Turkey’s President Recep Tayyip Erdogan threatened to expel ten Western ambassadors who called for the release of jailed businessman and philanthropist Osman Kavala. Marc Pierini looks at what is behind this move and the implications such a foreign policy decision could have.
On the Wilfried Martens Centre’s podcast “Her and EU” Director Rosa Balfour speaks to Loredana Teodorescu about how being a woman affected her career, why leadership in European think tanks is male-dominated, and what think tanks can do to address the imbalance.
The EU remains the Western Balkans’ primary trading partner and investor. But failing to step up engagement and deliver on enlargement promises will come at a high cost and benefit the likes of Russia and China.
China’s presence has brought socioeconomic opportunities to Georgia, Greece, Hungary, and Romania. Yet it has exacerbated governance shortfalls, undermined elements of political and economic stability, and complicated the European Union’s ability to reach consensus on key issues.
With twenty months left until Turkey’s legislative and presidential elections, the political debate will be fierce. The West may choose to sit it out rather than see its relationship with Ankara deteriorate even further.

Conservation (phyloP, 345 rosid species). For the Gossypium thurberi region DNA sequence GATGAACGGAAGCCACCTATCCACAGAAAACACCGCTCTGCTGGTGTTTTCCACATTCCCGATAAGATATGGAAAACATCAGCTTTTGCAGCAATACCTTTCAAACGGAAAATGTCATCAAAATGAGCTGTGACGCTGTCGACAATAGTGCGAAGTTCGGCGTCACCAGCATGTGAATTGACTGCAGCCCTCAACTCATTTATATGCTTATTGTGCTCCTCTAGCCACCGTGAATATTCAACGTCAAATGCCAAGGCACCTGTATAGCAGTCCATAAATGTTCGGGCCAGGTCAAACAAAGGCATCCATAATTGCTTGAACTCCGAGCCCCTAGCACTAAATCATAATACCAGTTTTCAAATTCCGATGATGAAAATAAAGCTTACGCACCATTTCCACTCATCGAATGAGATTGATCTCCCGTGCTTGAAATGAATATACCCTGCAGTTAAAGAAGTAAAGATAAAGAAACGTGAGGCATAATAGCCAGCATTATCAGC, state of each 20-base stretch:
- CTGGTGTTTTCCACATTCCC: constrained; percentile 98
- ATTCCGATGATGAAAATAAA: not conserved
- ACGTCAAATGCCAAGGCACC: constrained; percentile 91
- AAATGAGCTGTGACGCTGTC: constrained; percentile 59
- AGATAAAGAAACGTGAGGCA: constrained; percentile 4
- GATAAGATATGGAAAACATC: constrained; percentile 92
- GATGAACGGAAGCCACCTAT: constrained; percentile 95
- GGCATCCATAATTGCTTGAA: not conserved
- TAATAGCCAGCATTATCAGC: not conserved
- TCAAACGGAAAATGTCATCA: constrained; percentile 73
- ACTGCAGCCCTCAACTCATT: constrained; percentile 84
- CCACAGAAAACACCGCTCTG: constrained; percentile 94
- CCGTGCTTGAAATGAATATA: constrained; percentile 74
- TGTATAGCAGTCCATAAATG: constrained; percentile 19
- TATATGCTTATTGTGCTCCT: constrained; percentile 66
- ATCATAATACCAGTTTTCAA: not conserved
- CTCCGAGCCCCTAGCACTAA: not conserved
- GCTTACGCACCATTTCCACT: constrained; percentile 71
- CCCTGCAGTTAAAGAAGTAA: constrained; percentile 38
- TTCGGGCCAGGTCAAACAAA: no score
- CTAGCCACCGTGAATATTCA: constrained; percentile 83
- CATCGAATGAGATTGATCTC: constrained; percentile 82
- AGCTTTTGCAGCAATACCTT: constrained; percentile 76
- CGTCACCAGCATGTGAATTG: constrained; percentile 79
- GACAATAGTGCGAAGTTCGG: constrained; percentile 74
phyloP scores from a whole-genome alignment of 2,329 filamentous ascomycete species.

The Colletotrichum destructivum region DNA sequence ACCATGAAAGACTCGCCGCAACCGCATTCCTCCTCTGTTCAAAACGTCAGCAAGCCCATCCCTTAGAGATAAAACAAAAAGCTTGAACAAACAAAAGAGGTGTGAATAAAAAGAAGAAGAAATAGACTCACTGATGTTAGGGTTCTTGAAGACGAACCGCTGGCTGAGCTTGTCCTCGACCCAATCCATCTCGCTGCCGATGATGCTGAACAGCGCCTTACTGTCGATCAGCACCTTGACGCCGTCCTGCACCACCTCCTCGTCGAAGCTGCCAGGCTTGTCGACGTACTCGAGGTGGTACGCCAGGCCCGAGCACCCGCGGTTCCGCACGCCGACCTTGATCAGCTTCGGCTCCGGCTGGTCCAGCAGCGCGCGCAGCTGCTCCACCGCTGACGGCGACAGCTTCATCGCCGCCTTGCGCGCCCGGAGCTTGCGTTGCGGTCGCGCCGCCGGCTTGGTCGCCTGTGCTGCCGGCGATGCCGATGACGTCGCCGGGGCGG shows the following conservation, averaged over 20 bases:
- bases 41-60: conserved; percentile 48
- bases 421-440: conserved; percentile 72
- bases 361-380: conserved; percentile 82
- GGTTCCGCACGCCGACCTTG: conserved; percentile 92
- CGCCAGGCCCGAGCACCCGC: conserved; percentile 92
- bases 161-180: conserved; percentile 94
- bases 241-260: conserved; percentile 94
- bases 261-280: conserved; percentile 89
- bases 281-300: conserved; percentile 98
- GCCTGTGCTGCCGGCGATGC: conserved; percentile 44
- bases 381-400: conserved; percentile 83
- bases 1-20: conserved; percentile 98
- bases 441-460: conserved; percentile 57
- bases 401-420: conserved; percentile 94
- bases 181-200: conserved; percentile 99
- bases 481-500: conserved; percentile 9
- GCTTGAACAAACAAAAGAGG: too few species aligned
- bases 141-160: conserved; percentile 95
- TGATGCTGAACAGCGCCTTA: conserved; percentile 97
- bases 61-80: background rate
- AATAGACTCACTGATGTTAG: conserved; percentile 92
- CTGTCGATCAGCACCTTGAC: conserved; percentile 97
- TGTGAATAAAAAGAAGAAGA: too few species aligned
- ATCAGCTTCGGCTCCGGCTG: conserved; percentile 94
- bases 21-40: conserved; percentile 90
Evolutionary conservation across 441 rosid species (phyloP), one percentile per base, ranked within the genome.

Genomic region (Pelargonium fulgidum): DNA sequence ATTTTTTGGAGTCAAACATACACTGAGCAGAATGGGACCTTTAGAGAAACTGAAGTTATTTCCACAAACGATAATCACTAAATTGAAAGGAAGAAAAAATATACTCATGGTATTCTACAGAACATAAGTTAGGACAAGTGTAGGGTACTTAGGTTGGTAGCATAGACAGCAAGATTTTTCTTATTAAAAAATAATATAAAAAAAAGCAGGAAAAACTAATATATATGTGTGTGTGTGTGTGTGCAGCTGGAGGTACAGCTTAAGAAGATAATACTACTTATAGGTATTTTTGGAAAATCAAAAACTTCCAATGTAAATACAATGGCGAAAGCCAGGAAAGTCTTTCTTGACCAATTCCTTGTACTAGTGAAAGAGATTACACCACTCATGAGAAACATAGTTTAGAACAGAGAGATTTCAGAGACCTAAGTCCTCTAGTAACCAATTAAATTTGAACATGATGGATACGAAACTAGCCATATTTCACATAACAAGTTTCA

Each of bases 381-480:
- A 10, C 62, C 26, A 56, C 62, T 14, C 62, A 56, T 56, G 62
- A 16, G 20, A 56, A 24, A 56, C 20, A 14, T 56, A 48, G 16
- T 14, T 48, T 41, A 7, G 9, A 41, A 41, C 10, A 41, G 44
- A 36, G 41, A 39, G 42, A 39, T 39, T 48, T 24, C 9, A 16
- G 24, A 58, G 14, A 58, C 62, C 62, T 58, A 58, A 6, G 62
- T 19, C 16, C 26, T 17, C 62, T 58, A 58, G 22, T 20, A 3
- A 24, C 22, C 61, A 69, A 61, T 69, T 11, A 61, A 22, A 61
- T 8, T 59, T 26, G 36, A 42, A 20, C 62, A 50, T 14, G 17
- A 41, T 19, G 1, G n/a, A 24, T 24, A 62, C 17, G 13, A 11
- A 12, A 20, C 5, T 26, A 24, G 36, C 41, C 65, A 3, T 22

COP26 provides a forum for deliberating about climate adaptation, but such global meetings must also account for the needs of developing nations. A narrow climate agenda will only perpetuate divisions between postindustrial and developing countries.
Unconvinced by the EU’s stance toward an increasingly assertive China, Australia has sidelined Europe in its approach to the Indo-Pacific. This places Canberra’s trade and diplomatic relations with Europe at risk.
The military alliance forged between the United States, Australia, and the UK at the expense of France will lead to new alignments and could profoundly impact the transatlantic relationship. The United States and its European allies should know what’s at stake.
Adebahr is a nonresident fellow at Carnegie Europe. His research focuses on foreign and security policy, in particular regarding Iran and the Persian Gulf, on European and transatlantic affairs, and on citizens’ engagement.
Lehne is a visiting scholar at Carnegie Europe in Brussels, where his research focuses on the post–Lisbon Treaty development of the European Union’s foreign policy, with a specific focus on relations between the EU and member states.
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